What is it about ECGs that make us take one quick glance at it and want to hide it in the patient’s folder where it belongs? ECG interpretation does take practice and can sometimes be tricky, but being able to identify an ECG that is not normal doesn’t have to be tricky at all! All you need is a process that is followed each and every time in order to analyse an ECG systematically! Continue reading
At some point or another, we have all heard someone mumble the terms “ECG axis”, “cardiac axis” or “cardiac axis deviation” when looking at a 12 lead ECG. But what does axis mean? I’ll let you in on a little secret, but you have to promise to tell EVERYONE! Here goes: cardiac axis is just a fancy way to discuss the flow of electrical conduction within the heart. And the kicker? It’s actually a relatively easy concept to understand. Continue reading
Narrow complex tachycardia…hmm, but isn’t that supraventricular tachycardia?
Broad complex tachycardia…VT…no wait, it’s VF…hang on, asystole (oh, oh!)
It’s atrial fibrillation…wait, what about atrial flutter?
Regular, no wait…is that irregular?
Let’s not forget all those different heart blocks…
What happened to a good ol’ run of straight forward sinus rhythm?
With so many cardiac rhythms to remember, wouldn’t it be nice to be able to get to the correct diagnosis each and every time? The beauty about cardiac rhythms are that they are all fairly predictable. If you ask the right questions in a systematic manner, it will get you to diagnosing the right cardiac rhythm pretty much every time! Don’t believe me? Why not give it a shot by using this flowchart I have designed to do just that:
As discussed in the article “The Clotting Cascade Made Easy”, a blood clot is formed when activated platelets are trapped in stabilised cross linked fibrin. The process of fibrin formation is controlled by procoagulation factors (factors that promote blood clotting) and anticoagulation factors (factors that inhibit blood clotting). If the ability of the body to maintain this equilibrium is disrupted, we could either bleed to death or become one big blood clot! Continue reading
Sepsis is the most common pathway to death following an infection…and it can be avoided! How? With early recognition and timely intervention! Earlier this year, the Sepsis Definitions Task Force members released the Third International Consensus Definitions for Sepsis and Septic Shock (Sepsis-3). But in order to appreciate the need for a new definition, we must first understand the issues with the old definition. Continue reading
We’ve all heard it at some point or another: “Don’t give that COPD patient too much oxygen”. It has led us to believe that oxygen is a REALLY bad thing in patients with chronic obstructive pulmonary disease (COPD). This has caused nurses to be afraid to put oxygen on a COPD patient with low oxygen saturations (SpO2); yes, even in patients with SEVERE hypoxia! Why? Because of a little something known as the hypoxic drive… Continue reading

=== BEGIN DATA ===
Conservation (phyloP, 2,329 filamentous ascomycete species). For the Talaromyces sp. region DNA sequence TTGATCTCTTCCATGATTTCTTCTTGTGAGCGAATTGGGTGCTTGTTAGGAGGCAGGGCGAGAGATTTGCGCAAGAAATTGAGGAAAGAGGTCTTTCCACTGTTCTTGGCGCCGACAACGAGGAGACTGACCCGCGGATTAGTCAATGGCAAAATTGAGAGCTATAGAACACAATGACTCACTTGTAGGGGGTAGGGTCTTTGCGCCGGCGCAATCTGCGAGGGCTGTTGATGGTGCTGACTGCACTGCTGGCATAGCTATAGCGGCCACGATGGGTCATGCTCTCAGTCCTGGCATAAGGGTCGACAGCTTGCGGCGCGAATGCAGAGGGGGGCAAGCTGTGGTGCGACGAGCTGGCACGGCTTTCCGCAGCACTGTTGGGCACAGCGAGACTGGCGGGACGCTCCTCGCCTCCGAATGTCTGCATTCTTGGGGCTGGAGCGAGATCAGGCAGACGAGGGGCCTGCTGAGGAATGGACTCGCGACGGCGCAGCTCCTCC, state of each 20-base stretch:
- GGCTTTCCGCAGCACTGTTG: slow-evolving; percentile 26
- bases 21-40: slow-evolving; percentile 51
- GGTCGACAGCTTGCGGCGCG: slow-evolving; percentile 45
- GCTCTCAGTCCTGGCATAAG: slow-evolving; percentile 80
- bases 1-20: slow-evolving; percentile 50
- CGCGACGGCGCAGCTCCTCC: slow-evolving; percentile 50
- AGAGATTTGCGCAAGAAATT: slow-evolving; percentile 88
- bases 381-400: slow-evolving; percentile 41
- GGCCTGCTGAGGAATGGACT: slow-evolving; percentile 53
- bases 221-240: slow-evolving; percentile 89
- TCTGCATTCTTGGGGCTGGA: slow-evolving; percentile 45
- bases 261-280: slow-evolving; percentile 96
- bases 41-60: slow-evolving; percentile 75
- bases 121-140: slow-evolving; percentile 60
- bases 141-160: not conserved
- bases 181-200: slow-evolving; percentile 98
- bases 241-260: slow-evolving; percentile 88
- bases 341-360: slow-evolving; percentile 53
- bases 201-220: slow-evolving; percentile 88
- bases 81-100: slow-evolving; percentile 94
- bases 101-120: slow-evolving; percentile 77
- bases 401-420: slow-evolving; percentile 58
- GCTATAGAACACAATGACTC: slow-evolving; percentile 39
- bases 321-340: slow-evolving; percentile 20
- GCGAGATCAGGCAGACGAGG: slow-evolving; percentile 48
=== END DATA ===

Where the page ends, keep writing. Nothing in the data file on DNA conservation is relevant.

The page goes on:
Ever wondered about the differences between a first, second and third degree atrioventricular (AV) heart block? And not to mention that second degree AV blocks can be further differentiated into type 1 or type 2? You know, because it wasn’t confusing enough as it was! This article is going to explain it all to you! But before we start making heart blocks something that is easy to understand, we should start with a bit of normal electrophysiology through the heart. After all, we can’t understand what is abnormal until we truly understand what is normal! Continue reading
Acute renal failure (ARF) is a new onset of the partial or complete reduction of normal kidney function which is characterised by the inability to remove excess water and metabolic wastes from the body. Continuous Renal Replacement Therapy (CRRT) is often indicated in ARF as well as some other conditions, with the decision to commence CRRT on a patient based on the following: Continue reading
It is important to understand that when a chest x-ray is taken, light is absorbed according to the density of what it passes. We have different densities within our bodies ranging from bone, to tissue, to fluid, to air. This results in a monochrome display ranging between white to black. There are three distinct things you should look for on a chest x-ray and they all rhyme: Continue reading
Acute Coronary Syndrome (ACS) does not refer to an adorable coronary artery too cute for it’s own good; it refers to a group of conditions that result in decreased coronary blood flow to the myocardial tissue. With a decreased coronary blood flow, there is a decreased supply of oxygen to the myocardial tissue. And nothing is as bad to the myocardial tissue than a lack of oxygen! If you are the superstitious type, you will believe that all bad things come in threes. No truer words have ever been spoken, with the 3 issues that result from a lack of oxygen to the myocardial tissue all starting with a capital “I”…